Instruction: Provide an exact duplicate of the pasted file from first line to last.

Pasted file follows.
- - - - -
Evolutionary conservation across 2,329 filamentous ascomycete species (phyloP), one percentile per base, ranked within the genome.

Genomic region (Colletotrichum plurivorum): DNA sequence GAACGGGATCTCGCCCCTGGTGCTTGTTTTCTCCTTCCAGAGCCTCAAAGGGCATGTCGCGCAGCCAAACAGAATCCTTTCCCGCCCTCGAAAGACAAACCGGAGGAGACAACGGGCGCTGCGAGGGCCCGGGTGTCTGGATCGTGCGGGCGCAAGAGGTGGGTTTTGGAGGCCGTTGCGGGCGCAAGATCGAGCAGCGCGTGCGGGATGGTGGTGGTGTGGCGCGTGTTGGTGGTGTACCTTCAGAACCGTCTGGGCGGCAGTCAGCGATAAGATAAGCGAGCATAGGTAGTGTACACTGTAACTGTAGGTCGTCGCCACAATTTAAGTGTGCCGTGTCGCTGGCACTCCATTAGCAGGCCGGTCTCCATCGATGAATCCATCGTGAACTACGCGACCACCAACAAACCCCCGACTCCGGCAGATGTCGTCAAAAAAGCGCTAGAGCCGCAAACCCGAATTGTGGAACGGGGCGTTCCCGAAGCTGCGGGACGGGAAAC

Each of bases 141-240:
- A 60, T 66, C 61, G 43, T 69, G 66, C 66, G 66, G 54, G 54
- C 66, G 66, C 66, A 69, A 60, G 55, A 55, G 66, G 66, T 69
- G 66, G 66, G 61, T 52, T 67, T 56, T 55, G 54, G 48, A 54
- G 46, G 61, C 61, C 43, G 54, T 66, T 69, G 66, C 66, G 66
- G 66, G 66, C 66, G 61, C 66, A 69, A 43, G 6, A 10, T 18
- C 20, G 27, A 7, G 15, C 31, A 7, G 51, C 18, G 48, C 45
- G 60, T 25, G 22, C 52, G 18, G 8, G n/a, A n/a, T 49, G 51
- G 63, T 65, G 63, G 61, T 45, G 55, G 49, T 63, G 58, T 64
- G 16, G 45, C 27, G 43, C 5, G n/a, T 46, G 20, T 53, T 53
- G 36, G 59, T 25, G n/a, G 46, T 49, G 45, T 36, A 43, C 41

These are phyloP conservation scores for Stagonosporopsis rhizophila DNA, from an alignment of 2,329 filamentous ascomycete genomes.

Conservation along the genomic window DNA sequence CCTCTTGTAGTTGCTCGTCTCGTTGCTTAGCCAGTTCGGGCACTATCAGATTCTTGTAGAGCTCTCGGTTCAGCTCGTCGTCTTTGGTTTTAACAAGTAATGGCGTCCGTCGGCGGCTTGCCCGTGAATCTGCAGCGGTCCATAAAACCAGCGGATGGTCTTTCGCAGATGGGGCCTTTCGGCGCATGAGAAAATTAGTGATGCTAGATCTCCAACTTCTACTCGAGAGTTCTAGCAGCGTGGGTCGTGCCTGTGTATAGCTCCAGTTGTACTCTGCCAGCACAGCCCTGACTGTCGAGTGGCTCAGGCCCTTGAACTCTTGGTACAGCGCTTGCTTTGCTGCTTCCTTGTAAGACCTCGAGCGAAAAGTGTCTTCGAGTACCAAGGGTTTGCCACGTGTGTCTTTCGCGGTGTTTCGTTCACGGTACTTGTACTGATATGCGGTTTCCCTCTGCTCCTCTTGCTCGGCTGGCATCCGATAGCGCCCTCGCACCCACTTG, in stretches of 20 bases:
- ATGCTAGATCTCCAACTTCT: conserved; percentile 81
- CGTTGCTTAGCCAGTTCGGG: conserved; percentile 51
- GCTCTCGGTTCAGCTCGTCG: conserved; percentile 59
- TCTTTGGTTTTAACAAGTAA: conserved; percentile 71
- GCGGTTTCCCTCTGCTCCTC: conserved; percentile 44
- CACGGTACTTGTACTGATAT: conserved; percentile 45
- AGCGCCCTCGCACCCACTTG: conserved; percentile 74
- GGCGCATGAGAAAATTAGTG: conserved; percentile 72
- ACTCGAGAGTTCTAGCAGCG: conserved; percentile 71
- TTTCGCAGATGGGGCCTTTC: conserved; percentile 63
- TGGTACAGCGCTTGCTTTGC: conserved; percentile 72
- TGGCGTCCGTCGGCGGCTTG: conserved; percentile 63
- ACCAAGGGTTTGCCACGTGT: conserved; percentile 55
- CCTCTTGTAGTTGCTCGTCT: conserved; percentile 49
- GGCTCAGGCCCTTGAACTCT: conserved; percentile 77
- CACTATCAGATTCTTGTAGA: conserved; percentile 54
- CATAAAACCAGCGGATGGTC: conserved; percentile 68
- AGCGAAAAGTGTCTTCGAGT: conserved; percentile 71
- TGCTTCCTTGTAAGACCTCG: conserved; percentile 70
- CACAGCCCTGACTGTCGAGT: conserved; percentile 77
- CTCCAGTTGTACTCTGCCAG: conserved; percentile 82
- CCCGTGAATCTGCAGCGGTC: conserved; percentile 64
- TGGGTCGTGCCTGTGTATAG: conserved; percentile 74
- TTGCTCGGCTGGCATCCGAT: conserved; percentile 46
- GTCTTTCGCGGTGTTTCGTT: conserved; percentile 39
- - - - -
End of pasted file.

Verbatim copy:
Evolutionary conservation across 2,329 filamentous ascomycete species (phyloP), one percentile per base, ranked within the genome.

Genomic region (Colletotrichum plurivorum): DNA sequence GAACGGGATCTCGCCCCTGGTGCTTGTTTTCTCCTTCCAGAGCCTCAAAGGGCATGTCGCGCAGCCAAACAGAATCCTTTCCCGCCCTCGAAAGACAAACCGGAGGAGACAACGGGCGCTGCGAGGGCCCGGGTGTCTGGATCGTGCGGGCGCAAGAGGTGGGTTTTGGAGGCCGTTGCGGGCGCAAGATCGAGCAGCGCGTGCGGGATGGTGGTGGTGTGGCGCGTGTTGGTGGTGTACCTTCAGAACCGTCTGGGCGGCAGTCAGCGATAAGATAAGCGAGCATAGGTAGTGTACACTGTAACTGTAGGTCGTCGCCACAATTTAAGTGTGCCGTGTCGCTGGCACTCCATTAGCAGGCCGGTCTCCATCGATGAATCCATCGTGAACTACGCGACCACCAACAAACCCCCGACTCCGGCAGATGTCGTCAAAAAAGCGCTAGAGCCGCAAACCCGAATTGTGGAACGGGGCGTTCCCGAAGCTGCGGGACGGGAAAC

Each of bases 141-240:
- A 60, T 66, C 61, G 43, T 69, G 66, C 66, G 66, G 54, G 54
- C 66, G 66, C 66, A 69, A 60, G 55, A 55, G 66, G 66, T 69
- G 66, G 66, G 61, T 52, T 67, T 56, T 55, G 54, G 48, A 54
- G 46, G 61, C 61, C 43, G 54, T 66, T 69, G 66, C 66, G 66
- G 66, G 66, C 66, G 61, C 66, A 69, A 43, G 6, A 10, T 18
- C 20, G 27, A 7, G 15, C 31, A 7, G 51, C 18, G 48, C 45
- G 60, T 25, G 22, C 52, G 18, G 8, G n/a, A n/a, T 49, G 51
- G 63, T 65, G 63, G 61, T 45, G 55, G 49, T 63, G 58, T 64
- G 16, G 45, C 27, G 43, C 5, G n/a, T 46, G 20, T 53, T 53
- G 36, G 59, T 25, G n/a, G 46, T 49, G 45, T 36, A 43, C 41

These are phyloP conservation scores for Stagonosporopsis rhizophila DNA, from an alignment of 2,329 filamentous ascomycete genomes.

Conservation along the genomic window DNA sequence CCTCTTGTAGTTGCTCGTCTCGTTGCTTAGCCAGTTCGGGCACTATCAGATTCTTGTAGAGCTCTCGGTTCAGCTCGTCGTCTTTGGTTTTAACAAGTAATGGCGTCCGTCGGCGGCTTGCCCGTGAATCTGCAGCGGTCCATAAAACCAGCGGATGGTCTTTCGCAGATGGGGCCTTTCGGCGCATGAGAAAATTAGTGATGCTAGATCTCCAACTTCTACTCGAGAGTTCTAGCAGCGTGGGTCGTGCCTGTGTATAGCTCCAGTTGTACTCTGCCAGCACAGCCCTGACTGTCGAGTGGCTCAGGCCCTTGAACTCTTGGTACAGCGCTTGCTTTGCTGCTTCCTTGTAAGACCTCGAGCGAAAAGTGTCTTCGAGTACCAAGGGTTTGCCACGTGTGTCTTTCGCGGTGTTTCGTTCACGGTACTTGTACTGATATGCGGTTTCCCTCTGCTCCTCTTGCTCGGCTGGCATCCGATAGCGCCCTCGCACCCACTTG, in stretches of 20 bases:
- ATGCTAGATCTCCAACTTCT: conserved; percentile 81
- CGTTGCTTAGCCAGTTCGGG: conserved; percentile 51
- GCTCTCGGTTCAGCTCGTCG: conserved; percentile 59
- TCTTTGGTTTTAACAAGTAA: conserved; percentile 71
- GCGGTTTCCCTCTGCTCCTC: conserved; percentile 44
- CACGGTACTTGTACTGATAT: conserved; percentile 45
- AGCGCCCTCGCACCCACTTG: conserved; percentile 74
- GGCGCATGAGAAAATTAGTG: conserved; percentile 72
- ACTCGAGAGTTCTAGCAGCG: conserved; percentile 71
- TTTCGCAGATGGGGCCTTTC: conserved; percentile 63
- TGGTACAGCGCTTGCTTTGC: conserved; percentile 72
- TGGCGTCCGTCGGCGGCTTG: conserved; percentile 63
- ACCAAGGGTTTGCCACGTGT: conserved; percentile 55
- CCTCTTGTAGTTGCTCGTCT: conserved; percentile 49
- GGCTCAGGCCCTTGAACTCT: conserved; percentile 77
- CACTATCAGATTCTTGTAGA: conserved; percentile 54
- CATAAAACCAGCGGATGGTC: conserved; percentile 68
- AGCGAAAAGTGTCTTCGAGT: conserved; percentile 71
- TGCTTCCTTGTAAGACCTCG: conserved; percentile 70
- CACAGCCCTGACTGTCGAGT: conserved; percentile 77
- CTCCAGTTGTACTCTGCCAG: conserved; percentile 82
- CCCGTGAATCTGCAGCGGTC: conserved; percentile 64
- TGGGTCGTGCCTGTGTATAG: conserved; percentile 74
- TTGCTCGGCTGGCATCCGAT: conserved; percentile 46
- GTCTTTCGCGGTGTTTCGTT: conserved; percentile 39